[VIEWPOINT]Lip service or quota supporters?Reading the Korean edition of the JoongAng Ilbo a week or so ago, something caught my attention. A chart comparing the campaign promises of the four presidential candidates, represented by cute caricatures, read that all four supported motion picture import quotas and the mandatory quota system for women in public posts.
The Democratic Labor Party's Kwon Young-ghil called for strengthening the screen quota system, and the two major party candidates said they believed that the mandatory quota system of women in public appointments was necessary. The independent candidate Chung Mong-joon went a step further, proposing to increase the woman's quota to 50 percent; Mr. Kwon called for a quota of 30 to 50 percent. Despite their different backgrounds and visions, the candidates all wanted the two quota systems maintained or strengthened.
I have been involved in groups or movements supporting the two quota systems for the last 10 years, but listening to the candidates, I am not sure for whom I should vote. All four candidates said they would champion female public officials and even abolish the legal system that allows only men to be the head of a family.
All four also say they are willing to defy market economic principles and the World Trade Organization to protect the movie quota system. There are four of them, but I only have one vote, and I wonder why four persons from such different backgrounds all agree on these quotas? That triggered a disturbing thought: Are the candidates just mouthing populist positions they have no intention of carrying out? Why is Roh Moo-hyun, who has stirred controversy several times with his strong words, not saying anything definite about policies concerning women? It is frustrating to think that he might actually not realize that just carrying on the relatively successful policies of the Millennium Democratic Party concerning women is not enough to be a liberal flag bearer in the 21st century.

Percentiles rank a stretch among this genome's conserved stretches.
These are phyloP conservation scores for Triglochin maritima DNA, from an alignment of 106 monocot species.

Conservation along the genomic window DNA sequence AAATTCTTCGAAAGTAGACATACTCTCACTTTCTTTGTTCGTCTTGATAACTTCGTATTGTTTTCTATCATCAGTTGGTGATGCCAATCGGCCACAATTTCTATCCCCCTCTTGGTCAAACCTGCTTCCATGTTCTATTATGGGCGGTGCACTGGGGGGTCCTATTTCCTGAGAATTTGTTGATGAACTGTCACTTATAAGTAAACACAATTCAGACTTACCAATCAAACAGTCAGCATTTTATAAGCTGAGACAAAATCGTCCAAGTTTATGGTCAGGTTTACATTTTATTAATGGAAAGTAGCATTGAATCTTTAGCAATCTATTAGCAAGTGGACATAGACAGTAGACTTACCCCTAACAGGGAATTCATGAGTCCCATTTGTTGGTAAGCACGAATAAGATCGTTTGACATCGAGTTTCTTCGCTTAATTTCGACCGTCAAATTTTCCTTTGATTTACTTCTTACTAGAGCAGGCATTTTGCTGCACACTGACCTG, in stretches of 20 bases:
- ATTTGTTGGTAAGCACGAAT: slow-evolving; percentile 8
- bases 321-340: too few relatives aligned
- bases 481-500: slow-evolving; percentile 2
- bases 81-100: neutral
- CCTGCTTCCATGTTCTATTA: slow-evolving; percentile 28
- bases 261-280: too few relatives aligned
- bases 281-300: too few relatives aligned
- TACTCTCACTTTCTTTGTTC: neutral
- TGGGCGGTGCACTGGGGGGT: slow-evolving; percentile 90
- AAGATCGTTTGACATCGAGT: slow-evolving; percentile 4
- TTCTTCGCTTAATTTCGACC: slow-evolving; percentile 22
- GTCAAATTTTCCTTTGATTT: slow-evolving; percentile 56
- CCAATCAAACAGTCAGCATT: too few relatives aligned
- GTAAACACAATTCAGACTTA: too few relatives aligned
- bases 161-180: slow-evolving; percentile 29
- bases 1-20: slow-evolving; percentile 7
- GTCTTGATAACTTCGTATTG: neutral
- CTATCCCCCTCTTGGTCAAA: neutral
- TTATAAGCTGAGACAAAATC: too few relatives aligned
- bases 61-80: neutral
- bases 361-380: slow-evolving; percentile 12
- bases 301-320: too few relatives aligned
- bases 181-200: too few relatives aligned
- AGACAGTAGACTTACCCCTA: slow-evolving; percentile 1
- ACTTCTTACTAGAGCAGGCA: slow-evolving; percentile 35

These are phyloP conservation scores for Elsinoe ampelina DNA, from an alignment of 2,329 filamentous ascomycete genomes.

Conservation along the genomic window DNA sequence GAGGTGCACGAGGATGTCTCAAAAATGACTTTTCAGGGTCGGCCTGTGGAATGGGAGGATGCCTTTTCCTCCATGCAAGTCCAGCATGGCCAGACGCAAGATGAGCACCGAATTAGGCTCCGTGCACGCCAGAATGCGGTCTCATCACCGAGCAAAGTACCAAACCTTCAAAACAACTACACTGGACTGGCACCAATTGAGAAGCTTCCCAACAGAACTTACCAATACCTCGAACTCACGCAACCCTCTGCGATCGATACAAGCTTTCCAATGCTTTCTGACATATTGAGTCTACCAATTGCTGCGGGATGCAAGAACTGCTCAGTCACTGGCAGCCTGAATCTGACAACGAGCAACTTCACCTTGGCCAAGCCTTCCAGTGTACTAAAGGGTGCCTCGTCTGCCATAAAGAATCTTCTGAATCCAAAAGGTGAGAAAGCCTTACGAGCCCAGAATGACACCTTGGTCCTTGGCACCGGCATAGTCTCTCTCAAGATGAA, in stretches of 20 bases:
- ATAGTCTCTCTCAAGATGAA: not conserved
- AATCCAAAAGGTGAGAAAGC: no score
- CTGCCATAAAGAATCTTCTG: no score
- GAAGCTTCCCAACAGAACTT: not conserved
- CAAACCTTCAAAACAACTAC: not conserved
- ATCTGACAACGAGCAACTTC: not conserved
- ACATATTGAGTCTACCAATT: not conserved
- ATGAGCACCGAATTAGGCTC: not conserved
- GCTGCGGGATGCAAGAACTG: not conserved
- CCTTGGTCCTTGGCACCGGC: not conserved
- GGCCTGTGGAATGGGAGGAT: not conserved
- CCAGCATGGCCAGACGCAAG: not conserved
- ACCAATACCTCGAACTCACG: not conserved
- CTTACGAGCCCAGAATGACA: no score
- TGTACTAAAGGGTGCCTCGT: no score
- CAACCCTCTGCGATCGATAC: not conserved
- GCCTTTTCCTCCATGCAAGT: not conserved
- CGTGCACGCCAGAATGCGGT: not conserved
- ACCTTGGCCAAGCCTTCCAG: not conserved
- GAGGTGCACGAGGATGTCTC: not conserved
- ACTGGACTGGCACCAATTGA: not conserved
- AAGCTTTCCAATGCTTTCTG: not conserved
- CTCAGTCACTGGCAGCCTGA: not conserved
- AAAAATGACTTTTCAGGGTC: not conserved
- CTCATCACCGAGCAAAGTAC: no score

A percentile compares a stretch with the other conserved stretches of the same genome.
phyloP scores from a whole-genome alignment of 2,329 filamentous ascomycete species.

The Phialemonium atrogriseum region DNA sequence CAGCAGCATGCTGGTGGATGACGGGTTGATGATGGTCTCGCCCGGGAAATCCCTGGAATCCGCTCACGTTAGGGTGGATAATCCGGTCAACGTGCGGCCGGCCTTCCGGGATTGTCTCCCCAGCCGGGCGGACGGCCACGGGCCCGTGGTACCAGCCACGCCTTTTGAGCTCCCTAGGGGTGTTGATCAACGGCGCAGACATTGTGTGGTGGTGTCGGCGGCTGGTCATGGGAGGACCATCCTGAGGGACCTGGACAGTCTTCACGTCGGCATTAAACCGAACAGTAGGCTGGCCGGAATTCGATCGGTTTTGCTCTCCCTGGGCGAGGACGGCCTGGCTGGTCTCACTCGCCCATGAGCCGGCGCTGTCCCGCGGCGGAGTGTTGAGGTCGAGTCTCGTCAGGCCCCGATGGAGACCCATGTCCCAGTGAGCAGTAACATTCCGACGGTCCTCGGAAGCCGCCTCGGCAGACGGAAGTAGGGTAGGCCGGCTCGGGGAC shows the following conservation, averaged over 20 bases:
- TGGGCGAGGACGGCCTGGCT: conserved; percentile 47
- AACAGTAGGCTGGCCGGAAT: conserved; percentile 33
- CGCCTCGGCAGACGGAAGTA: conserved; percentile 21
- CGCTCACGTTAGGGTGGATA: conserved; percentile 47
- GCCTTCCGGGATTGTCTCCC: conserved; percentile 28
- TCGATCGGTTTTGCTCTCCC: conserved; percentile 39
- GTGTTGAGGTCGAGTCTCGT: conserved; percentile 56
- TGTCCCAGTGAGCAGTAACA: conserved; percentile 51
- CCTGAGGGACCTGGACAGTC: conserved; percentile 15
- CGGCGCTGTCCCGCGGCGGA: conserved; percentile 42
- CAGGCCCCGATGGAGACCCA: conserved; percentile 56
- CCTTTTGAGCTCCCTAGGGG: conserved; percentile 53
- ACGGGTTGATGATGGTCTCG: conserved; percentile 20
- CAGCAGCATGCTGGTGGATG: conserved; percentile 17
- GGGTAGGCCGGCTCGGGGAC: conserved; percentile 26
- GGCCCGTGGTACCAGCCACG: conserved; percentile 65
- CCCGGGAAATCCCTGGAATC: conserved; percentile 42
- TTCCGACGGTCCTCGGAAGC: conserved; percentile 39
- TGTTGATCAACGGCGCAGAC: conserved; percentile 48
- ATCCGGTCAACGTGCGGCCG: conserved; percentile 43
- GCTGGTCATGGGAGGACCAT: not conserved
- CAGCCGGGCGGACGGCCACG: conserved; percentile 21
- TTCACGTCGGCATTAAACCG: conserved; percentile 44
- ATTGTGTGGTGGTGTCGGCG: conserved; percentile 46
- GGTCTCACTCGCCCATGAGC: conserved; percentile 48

Why isn't Lee Hoi-chang coming up with any creative policies on women's welfare while his Grand National Party holds the majority of the seats in the National Assembly and can afford to be bold? Is he just going to hitch a free ride on the more or less acceptable MDP policies while criticizing those that went wrong?
The movie quota system is a cultural logic that goes against the logic of neo-liberalism. Are the candidates determined to uphold this system in defiance of the United States? One would hardly think so, when looking at their economic policies.
More famous as the son of a chaebol founder than as a politician, and with an identity now inseparable from the World Cup, Mr. Chung has called for 50 percent of public appointments to be reserved for women. But has he ever shown such a spirit of gender equity in his Hyundai businesses or during the World Cup? Did his World Cup staff or Hyundai ever try to allocate 50 percent of their jobs to women? And how does he square his chaebol deregulation policies with his desire to continue regulating movie theaters?
Mr. Kwon's words and actions are the most consistent with his proposal to strengthen the two quota systems, but his "30 to 50 percent" proposal is too vague. Where is his determination to champion a position even if it is unpopular?
Once again, I am pondering what to do with my one vote, but I have not lost hope. Now I know that the public, even more than the candidates, acknowledges the justice of supporting these two systems. This society realizes that culture cannot flourish only in cultural industries but should be supported by people's minds, and they understand that protecting women means protecting society. Let's just hope the candidates mean what they promise.
The writer is a movie critic and a professor of film arts at Dongguk University.
by Yu Gi-na